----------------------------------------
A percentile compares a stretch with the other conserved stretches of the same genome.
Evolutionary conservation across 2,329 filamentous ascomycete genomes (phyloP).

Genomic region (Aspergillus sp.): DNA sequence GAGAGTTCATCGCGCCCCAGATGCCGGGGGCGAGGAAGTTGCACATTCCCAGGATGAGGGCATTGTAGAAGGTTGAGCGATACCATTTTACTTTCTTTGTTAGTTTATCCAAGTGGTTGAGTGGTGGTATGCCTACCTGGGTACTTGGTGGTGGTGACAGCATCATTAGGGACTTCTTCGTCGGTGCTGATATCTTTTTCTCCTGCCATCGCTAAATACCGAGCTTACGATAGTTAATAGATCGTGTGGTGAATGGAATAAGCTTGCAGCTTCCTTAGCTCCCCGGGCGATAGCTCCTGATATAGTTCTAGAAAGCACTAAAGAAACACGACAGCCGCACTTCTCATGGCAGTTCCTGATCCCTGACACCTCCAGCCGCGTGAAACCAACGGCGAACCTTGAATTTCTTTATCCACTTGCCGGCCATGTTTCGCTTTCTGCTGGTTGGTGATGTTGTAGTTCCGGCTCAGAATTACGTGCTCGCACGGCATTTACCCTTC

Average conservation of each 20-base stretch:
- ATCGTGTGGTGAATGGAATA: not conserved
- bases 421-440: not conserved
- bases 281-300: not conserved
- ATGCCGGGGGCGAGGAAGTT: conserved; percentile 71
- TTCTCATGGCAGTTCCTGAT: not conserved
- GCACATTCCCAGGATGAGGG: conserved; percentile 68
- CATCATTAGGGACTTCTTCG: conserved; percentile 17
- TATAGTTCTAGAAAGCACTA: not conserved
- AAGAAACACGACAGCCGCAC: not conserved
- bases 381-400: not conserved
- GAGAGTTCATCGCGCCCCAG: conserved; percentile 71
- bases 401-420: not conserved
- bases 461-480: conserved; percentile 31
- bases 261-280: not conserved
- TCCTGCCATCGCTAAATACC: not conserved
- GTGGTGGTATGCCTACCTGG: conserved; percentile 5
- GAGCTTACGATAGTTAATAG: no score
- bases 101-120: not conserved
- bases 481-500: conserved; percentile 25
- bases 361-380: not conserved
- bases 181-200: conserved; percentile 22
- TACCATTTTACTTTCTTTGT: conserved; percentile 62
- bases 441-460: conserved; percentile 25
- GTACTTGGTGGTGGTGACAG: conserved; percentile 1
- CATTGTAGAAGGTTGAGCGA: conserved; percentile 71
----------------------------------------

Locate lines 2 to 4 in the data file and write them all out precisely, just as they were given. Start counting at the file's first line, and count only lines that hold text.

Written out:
Evolutionary conservation across 2,329 filamentous ascomycete genomes (phyloP).

Genomic region (Aspergillus sp.): DNA sequence GAGAGTTCATCGCGCCCCAGATGCCGGGGGCGAGGAAGTTGCACATTCCCAGGATGAGGGCATTGTAGAAGGTTGAGCGATACCATTTTACTTTCTTTGTTAGTTTATCCAAGTGGTTGAGTGGTGGTATGCCTACCTGGGTACTTGGTGGTGGTGACAGCATCATTAGGGACTTCTTCGTCGGTGCTGATATCTTTTTCTCCTGCCATCGCTAAATACCGAGCTTACGATAGTTAATAGATCGTGTGGTGAATGGAATAAGCTTGCAGCTTCCTTAGCTCCCCGGGCGATAGCTCCTGATATAGTTCTAGAAAGCACTAAAGAAACACGACAGCCGCACTTCTCATGGCAGTTCCTGATCCCTGACACCTCCAGCCGCGTGAAACCAACGGCGAACCTTGAATTTCTTTATCCACTTGCCGGCCATGTTTCGCTTTCTGCTGGTTGGTGATGTTGTAGTTCCGGCTCAGAATTACGTGCTCGCACGGCATTTACCCTTC

Average conservation of each 20-base stretch: